Monday, April 12, 1982


Melissa was in fine form in the morning, drawing us pictures and dragging me and Robert to the swings and slide across the road. She's really domineering even though only six: she had us both sliding down the slide.

Me and Robert set off for Heathdale and the match at 11:30, driving over the moors to Barlow: spectacular and desolate, all browns and peaty black, blotched by cloud shadows. The road was a lonely grey line through the flat expanse. As we dropped down the long hill into Barlow, a reservoir up ahead looked tiny and overshadowed by the sweeping slopes.

The sprawl of Heathdale and Debdenshaw was visible in the distance, a flat expanse as far as the horizon, punctuated by grey towerblocks. Passed wall art on the side of Eagle Iron Works (art & people communicate), decaying terraces, mounds of weed-strewn rubble, bare graffiti’d walls, concrete fly overs, underpasses. Everything pessimistic and crumbling. People living out their lives in this!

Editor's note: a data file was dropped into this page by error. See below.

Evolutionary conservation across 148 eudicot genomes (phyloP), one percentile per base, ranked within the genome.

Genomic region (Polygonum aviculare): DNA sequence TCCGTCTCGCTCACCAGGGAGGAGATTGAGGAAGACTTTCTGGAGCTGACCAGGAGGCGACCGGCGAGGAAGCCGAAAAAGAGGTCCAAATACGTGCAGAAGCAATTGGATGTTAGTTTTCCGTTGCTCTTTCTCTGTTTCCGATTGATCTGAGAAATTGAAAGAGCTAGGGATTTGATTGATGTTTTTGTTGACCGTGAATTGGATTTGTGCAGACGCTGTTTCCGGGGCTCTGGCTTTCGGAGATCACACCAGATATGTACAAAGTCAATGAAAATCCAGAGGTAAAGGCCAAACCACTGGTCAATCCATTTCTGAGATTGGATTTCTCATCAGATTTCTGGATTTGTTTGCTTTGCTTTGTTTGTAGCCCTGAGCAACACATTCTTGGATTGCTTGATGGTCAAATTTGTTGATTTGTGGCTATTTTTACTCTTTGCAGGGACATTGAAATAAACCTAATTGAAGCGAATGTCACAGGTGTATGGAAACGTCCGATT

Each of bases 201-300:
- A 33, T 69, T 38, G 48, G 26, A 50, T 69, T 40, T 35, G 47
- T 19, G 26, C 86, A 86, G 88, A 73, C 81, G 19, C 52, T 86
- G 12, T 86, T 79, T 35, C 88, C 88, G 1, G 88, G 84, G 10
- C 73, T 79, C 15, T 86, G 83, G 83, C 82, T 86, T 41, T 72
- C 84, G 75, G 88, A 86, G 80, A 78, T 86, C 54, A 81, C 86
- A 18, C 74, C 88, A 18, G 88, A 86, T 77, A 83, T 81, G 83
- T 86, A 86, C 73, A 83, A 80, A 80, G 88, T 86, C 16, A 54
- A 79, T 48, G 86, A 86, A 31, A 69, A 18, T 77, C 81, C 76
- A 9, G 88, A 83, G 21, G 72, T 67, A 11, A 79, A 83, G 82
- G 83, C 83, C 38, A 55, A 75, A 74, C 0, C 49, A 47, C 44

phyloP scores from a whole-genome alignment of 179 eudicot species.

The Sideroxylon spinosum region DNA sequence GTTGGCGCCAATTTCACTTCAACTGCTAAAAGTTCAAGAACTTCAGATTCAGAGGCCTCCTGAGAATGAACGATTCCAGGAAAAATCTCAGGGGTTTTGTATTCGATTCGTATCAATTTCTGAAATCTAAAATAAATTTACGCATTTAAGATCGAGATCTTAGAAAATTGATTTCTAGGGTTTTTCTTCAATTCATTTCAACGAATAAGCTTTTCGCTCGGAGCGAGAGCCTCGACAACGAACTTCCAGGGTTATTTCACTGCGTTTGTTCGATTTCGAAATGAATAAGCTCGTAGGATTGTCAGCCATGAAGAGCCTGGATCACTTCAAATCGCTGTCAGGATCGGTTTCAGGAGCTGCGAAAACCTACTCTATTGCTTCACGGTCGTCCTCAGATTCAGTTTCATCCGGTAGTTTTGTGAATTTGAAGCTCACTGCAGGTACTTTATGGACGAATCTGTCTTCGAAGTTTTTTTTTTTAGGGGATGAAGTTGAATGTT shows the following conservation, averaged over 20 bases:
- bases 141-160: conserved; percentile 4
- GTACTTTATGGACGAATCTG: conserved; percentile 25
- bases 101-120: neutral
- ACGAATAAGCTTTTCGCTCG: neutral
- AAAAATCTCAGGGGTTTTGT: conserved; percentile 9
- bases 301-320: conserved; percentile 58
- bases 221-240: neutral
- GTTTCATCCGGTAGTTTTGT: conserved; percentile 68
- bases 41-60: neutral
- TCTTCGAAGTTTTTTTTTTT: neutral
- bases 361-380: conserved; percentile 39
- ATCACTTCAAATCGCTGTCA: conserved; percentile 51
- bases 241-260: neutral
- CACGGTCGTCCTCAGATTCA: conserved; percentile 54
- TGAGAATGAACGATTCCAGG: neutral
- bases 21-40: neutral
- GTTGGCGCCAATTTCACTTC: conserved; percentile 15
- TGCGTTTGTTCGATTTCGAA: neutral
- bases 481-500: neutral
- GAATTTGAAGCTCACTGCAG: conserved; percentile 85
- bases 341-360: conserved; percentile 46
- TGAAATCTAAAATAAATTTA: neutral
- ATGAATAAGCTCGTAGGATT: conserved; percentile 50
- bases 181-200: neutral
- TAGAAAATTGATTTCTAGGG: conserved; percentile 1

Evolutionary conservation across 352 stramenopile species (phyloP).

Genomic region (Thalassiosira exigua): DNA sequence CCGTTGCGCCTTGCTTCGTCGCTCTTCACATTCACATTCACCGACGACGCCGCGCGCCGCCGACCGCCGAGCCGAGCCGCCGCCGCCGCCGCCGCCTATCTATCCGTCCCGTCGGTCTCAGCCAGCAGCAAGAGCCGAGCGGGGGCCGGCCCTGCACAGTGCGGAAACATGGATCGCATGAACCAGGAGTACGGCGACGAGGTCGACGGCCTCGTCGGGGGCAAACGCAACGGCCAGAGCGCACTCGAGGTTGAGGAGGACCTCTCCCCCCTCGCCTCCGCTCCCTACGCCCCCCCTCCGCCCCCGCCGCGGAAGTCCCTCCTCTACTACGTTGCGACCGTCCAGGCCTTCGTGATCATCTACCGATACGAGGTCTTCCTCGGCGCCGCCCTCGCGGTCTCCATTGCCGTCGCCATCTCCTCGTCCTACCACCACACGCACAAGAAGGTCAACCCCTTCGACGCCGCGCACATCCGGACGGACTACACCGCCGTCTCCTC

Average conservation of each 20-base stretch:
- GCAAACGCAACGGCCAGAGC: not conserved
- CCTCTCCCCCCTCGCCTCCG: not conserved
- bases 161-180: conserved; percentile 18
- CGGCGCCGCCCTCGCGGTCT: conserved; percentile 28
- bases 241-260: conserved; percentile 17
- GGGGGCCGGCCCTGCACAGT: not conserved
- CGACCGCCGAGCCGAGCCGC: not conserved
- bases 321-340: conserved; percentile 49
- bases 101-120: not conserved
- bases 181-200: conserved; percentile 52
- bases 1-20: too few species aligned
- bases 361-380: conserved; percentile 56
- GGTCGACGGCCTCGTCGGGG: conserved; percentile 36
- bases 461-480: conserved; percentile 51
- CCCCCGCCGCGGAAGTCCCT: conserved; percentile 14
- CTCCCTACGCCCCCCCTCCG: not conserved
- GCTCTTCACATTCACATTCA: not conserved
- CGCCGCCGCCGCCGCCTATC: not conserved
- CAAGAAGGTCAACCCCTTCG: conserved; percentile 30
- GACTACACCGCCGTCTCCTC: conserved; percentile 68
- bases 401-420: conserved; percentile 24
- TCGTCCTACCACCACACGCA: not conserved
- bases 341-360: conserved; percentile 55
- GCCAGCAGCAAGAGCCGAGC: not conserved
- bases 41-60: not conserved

We found the ground, parked nearby, and sat in the Black Swan until two. Heathdale Rangers A.F.C.’s ground Ridge Lane is at the end of a narrow terraced street: big, covered all the way round, lots of new breeze block and concrete. There were a lot of Athletic fans wandering about.

The match was terrible. The large Easterby contingent was quiet as Athletic played badly and looked slow compared to Heathdale who were skillful, well-organised, and more determined to win the ball, especially their number 9, a bronzed powerful greaseball. Halftime 0-0. The second-half was more of the same: Heathdale pressure, Athletic outplayed, mistakes galore, Wild and Scarborough bad as usual. One moron next to me kept swearing and cursing and when the Heathdale fans around us clapped or cheered he'd turn round and shout “fuck off!,” his eyes dim under heavy brows, his face snarling and angry.

Heathdale scored midway through the half with a superb first time volley and we looked sunk: no answer to their tight defence and slick one-touch moves, Overrun. Our best chance came from McArdle who took the ball the length of the field and had his shot just saved. By now Robert and I were restless and resigned to an obvious defeat but then a last chance corner, a late goalmouth scramble and . . . amazing . . . a goal, an equaliser with only a minute or so to go! We leaped up and down, Reprieve, amazement, relief. But with Cross End winning at Haley Hill the pressure is really on.